Kenya's capital city is barely over a century old. Once nothing more than a watering hole where the Maasai people would bring their cattle to drink, the city's growth shadowed English colonization and the construction of the huge railway line that connects Mombassa, on the Indian Ocean, to the heart of the African continent. Among the many legends that arose during these early years, it is said that lions would frequently attack the Indian workers who had been called in to work on the railway's construction.
Thoroughly modern, Nairobi has never stopped developing. Today, this sprawling metropolis is home to more than 3 million people. It spreads outwards from its large downtown area, which features a mix of skyscrapers and traditional African sites, such as its vibrant marketplace and the minibus district on Lagos Road. Deserted by night and bustling by day, the city's large avenues are where diplomats and NGO representatives, who have made Nairobi their base in Eastern Africa, walk alongside tourists and the Maasai who've come to spend the day in town. And let's not forget the thousands of workers, merchants and young Kenyans who are also drawn by the bright lights of the big city.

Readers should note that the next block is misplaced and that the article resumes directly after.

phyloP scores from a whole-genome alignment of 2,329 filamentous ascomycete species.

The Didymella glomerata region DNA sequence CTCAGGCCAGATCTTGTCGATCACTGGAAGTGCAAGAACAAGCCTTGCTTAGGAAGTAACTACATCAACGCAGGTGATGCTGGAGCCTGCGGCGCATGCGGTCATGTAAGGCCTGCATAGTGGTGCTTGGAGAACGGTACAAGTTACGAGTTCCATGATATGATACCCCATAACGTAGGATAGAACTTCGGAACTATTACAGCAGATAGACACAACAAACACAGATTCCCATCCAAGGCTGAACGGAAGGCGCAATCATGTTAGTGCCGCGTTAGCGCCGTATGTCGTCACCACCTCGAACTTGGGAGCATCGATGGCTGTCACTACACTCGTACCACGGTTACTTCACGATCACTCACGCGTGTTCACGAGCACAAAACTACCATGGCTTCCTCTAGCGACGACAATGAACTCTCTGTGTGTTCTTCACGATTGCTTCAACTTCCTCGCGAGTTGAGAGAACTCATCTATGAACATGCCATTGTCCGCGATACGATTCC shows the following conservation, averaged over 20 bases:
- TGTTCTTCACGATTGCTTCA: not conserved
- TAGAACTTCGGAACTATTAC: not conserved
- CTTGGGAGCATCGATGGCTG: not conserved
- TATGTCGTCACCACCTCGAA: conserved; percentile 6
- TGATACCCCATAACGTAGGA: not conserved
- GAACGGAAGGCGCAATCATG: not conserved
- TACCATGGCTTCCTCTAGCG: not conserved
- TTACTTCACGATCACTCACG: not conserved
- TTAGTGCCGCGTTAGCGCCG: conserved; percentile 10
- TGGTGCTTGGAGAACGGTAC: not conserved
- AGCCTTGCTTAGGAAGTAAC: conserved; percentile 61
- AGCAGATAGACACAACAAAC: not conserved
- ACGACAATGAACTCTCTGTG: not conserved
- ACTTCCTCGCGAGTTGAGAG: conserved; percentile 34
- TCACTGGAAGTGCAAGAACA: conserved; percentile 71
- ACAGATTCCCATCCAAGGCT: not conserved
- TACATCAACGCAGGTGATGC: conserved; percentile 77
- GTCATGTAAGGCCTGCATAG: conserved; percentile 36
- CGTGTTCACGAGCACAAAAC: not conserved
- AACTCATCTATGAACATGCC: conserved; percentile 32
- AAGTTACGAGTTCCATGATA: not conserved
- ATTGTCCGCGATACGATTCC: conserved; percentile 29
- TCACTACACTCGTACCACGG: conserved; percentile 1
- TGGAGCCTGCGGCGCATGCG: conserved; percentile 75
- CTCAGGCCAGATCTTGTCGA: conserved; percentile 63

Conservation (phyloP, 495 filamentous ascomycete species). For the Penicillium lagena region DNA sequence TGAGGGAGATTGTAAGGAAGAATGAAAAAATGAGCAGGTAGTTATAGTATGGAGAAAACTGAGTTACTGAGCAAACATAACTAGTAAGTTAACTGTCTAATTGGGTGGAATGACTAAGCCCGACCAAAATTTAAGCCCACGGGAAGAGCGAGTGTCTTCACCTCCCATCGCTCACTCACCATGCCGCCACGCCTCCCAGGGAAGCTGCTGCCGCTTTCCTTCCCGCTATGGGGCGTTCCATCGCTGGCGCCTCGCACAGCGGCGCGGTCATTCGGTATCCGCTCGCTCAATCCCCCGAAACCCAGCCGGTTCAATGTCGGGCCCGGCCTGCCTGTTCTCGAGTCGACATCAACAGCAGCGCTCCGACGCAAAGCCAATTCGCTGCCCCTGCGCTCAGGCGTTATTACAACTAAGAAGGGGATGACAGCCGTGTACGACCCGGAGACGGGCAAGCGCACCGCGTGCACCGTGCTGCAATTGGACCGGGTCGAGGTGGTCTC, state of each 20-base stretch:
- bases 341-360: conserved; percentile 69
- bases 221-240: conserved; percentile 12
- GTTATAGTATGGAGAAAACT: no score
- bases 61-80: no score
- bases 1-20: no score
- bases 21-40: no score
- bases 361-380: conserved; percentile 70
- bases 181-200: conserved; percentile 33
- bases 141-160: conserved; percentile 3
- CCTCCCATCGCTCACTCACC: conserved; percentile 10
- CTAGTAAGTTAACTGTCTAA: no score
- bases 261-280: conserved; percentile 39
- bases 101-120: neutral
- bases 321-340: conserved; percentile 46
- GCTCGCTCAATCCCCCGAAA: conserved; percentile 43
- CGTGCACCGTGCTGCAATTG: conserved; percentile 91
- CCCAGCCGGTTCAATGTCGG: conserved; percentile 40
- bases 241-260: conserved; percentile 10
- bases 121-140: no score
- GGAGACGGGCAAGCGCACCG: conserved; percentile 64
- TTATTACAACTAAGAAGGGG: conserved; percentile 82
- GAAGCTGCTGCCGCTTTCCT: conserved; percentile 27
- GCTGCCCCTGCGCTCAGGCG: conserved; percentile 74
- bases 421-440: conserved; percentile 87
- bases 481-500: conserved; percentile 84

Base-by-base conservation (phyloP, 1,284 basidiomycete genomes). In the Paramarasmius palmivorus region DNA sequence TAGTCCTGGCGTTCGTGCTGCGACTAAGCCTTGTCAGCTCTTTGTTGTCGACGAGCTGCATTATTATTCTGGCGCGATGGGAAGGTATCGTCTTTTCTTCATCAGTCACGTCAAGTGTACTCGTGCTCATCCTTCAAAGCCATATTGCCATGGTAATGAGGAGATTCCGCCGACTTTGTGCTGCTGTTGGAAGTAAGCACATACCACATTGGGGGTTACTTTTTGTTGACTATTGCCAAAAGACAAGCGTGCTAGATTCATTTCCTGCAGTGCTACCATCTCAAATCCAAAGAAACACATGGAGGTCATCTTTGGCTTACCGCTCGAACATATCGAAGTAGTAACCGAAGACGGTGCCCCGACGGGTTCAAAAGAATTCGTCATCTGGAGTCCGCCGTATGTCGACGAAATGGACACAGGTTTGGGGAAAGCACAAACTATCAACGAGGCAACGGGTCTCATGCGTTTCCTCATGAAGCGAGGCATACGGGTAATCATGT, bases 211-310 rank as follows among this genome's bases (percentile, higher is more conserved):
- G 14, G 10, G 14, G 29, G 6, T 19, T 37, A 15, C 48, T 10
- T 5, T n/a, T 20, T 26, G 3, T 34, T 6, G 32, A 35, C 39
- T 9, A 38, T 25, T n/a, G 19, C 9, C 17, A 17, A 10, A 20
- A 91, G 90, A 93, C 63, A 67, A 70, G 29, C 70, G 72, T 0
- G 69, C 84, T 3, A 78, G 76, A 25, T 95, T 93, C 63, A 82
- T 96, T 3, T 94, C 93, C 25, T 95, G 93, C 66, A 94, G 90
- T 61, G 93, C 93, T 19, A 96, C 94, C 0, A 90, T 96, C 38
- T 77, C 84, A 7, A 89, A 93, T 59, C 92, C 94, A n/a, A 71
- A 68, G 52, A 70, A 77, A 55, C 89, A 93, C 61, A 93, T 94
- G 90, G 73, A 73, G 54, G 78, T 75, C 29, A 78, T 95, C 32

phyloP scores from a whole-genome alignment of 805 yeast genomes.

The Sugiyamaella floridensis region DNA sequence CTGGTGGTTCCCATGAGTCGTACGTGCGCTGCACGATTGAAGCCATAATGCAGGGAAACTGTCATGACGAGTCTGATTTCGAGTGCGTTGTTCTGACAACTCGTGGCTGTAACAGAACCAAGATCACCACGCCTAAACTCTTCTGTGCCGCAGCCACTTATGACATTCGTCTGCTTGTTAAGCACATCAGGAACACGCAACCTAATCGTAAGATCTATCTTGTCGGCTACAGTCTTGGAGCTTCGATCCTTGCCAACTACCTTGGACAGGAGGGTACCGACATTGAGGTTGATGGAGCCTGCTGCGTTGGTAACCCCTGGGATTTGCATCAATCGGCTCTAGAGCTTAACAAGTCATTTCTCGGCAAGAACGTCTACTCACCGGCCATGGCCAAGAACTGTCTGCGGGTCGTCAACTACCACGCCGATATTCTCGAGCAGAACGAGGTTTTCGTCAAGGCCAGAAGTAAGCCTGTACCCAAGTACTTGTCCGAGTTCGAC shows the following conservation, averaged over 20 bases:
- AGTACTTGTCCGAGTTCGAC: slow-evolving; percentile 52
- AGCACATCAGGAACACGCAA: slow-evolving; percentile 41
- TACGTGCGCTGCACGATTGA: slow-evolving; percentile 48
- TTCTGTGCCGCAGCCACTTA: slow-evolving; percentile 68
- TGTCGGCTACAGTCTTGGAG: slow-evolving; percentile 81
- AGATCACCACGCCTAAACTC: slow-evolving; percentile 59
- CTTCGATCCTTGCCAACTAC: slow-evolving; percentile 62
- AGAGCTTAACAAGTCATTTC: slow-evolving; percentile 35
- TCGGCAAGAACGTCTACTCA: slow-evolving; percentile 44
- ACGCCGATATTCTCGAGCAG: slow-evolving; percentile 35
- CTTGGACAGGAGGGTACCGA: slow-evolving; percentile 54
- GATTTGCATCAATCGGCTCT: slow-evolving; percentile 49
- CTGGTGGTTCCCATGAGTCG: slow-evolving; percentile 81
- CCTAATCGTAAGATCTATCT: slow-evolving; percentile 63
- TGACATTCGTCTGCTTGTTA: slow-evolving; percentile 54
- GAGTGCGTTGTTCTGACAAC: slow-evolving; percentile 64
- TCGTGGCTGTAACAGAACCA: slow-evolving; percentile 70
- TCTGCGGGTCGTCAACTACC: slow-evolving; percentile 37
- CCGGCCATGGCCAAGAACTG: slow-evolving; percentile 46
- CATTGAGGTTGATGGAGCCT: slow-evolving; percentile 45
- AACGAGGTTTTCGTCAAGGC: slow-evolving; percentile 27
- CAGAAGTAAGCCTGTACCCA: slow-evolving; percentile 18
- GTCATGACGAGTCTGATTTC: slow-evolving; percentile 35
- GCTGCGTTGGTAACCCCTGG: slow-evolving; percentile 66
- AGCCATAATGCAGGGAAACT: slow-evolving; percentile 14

Nairobi usually cools off in the evening thanks to its exceptional location, on a high plateau at an altitude of 1,700m. Gnus, zebras, antelopes, rhinos, lions and cheetahs saunter across the savannah at the city's doorstep. As recently as the 1950s, giraffes had to be chased off runways at the airport so that planes could land...